Police in Derbyshire and Nottinghamshire say changes to the use of police helicopters would bring a better service to the East Midlands.
The two forces at present share one helicopter which is based at Ripley in Derbyshire.
A proposed national police helicopter service would include another back-up aircraft in Derbyshire.
The two police forces said the changes would also help reduce their local policing costs.
Police helicopters are regularly used by forces chasing suspects on foot and in vehicles and can also be a vital tool in the search for missing people.
Under the new plans, the helicopter which serves both counties will become one of 23 aircraft operating under a "borderless" deployment basis.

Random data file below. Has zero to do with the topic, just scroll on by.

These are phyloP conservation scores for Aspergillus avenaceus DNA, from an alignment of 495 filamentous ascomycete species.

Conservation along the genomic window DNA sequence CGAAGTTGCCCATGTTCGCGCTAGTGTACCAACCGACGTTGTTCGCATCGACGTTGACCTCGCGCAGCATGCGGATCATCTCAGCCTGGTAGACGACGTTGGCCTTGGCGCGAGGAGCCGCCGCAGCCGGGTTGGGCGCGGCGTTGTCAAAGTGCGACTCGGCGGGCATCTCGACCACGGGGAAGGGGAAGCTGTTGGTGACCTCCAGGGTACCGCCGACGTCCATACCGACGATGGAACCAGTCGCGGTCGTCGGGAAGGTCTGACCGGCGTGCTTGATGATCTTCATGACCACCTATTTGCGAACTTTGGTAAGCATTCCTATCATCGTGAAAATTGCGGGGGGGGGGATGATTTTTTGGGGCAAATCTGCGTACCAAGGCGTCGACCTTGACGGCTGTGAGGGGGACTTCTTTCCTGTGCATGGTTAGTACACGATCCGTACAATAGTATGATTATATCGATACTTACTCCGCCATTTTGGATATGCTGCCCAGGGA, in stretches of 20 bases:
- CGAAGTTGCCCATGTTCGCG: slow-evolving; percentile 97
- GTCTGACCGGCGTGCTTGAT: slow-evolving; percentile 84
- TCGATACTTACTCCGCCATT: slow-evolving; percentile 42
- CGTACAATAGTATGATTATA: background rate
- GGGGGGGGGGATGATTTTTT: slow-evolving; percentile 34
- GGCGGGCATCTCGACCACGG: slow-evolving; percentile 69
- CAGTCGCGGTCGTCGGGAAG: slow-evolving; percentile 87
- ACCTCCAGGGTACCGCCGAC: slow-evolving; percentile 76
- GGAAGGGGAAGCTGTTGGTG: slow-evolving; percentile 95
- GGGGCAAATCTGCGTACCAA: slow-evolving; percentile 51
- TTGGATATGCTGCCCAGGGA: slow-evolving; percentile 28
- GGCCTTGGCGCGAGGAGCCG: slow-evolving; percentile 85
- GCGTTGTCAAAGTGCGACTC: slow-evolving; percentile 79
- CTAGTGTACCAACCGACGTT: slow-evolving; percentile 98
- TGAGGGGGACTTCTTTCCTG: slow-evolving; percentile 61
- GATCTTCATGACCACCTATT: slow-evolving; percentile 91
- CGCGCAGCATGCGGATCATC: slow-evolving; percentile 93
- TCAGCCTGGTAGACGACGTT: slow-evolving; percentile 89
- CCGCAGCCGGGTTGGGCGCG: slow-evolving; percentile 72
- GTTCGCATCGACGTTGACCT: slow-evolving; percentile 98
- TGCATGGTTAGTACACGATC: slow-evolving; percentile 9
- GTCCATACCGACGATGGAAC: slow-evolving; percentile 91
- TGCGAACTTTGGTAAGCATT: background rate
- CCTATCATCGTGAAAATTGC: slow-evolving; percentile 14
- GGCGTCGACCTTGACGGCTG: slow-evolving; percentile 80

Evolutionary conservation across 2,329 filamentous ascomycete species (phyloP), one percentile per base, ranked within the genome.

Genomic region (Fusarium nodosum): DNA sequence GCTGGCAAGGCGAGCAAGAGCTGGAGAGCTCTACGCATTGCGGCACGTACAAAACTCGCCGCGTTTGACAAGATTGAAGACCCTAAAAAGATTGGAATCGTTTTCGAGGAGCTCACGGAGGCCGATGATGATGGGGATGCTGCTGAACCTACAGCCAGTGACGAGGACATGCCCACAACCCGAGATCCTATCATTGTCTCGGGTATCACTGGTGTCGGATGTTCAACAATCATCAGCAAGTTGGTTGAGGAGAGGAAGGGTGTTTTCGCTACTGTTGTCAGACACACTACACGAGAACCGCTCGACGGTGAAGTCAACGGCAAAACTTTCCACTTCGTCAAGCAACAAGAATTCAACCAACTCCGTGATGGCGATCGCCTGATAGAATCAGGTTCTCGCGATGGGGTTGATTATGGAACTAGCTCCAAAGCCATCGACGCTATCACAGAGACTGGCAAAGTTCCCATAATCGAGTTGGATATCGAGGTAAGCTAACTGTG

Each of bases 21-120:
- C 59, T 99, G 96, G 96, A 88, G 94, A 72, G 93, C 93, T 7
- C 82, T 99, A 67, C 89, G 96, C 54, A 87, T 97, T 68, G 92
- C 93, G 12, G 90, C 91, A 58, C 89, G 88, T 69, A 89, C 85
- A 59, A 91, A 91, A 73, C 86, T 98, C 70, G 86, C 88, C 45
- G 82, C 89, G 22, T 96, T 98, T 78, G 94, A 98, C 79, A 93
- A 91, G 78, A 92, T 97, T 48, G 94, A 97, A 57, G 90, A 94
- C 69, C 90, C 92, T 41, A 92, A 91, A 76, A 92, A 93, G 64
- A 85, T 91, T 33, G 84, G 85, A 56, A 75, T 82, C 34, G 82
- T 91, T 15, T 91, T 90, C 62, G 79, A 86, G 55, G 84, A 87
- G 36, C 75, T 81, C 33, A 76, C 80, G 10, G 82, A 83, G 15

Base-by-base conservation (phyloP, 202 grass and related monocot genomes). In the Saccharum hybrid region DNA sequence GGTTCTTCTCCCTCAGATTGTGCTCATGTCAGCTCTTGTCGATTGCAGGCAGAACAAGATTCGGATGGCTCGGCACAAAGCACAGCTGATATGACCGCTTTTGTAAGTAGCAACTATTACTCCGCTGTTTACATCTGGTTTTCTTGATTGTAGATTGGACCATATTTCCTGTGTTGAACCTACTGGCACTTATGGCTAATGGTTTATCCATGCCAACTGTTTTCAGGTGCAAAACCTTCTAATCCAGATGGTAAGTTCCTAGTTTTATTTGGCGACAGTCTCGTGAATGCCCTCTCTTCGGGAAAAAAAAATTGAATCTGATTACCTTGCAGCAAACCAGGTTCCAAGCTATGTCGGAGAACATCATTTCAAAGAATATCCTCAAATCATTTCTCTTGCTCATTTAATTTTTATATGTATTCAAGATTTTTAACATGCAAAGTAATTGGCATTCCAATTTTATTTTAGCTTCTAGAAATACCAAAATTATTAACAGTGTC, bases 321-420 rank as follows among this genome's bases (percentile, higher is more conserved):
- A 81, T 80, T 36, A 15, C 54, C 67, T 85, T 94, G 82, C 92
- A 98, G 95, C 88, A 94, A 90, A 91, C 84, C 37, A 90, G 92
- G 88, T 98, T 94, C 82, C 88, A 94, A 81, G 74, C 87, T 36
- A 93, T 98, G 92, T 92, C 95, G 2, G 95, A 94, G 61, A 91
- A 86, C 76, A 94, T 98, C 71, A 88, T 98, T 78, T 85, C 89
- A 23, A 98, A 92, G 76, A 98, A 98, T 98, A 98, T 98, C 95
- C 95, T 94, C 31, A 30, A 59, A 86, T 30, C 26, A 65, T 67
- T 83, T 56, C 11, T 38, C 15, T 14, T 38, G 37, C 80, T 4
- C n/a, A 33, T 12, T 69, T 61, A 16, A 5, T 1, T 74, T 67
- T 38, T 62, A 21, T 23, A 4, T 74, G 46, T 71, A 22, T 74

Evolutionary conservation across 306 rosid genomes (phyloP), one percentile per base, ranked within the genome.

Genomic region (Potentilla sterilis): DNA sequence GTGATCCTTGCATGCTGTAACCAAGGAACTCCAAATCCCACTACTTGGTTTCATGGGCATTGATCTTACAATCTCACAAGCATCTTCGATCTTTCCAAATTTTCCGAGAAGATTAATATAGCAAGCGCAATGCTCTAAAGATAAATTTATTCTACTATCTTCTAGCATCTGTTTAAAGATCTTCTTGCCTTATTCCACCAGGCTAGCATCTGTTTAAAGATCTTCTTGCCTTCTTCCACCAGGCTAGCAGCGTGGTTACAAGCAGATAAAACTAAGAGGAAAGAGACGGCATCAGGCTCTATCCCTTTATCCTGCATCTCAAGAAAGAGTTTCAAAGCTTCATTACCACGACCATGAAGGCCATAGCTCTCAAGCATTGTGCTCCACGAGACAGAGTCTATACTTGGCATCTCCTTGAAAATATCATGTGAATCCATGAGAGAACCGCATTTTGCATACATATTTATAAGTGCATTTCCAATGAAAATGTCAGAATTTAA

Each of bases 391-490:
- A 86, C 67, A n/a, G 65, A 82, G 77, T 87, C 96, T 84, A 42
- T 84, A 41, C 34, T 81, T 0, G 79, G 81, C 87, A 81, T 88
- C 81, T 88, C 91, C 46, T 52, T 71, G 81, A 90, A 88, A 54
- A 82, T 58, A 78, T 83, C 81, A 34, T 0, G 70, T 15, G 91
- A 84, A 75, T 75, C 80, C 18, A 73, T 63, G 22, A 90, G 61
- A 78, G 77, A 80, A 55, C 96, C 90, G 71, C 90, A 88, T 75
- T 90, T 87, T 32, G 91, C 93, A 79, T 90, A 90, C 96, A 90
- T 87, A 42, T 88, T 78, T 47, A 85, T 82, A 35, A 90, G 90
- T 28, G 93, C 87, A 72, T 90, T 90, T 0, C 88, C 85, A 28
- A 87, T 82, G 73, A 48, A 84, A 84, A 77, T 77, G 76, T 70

An aircraft which is the nearest to a particular incident will be called on to attend, even if that incident is not happening in the county where it is based.
There are currently 33 police helicopters nationwide, but under the new National Police Air Service this will be reduced to 23 aircraft operating from 20 bases.
The project aims to nationalise police helicopters by the end of March 2012 with a projected saving of £15.27m.
Derbyshire police spokesman John Jameson said: "Currently, if our aircraft is unavailable, there is no cover for Derbyshire or Nottinghamshire unless we call for mutual aid from another force."
The decision to launch the new service and amalgamate police helicopters is in response to a review ordered by the government last year.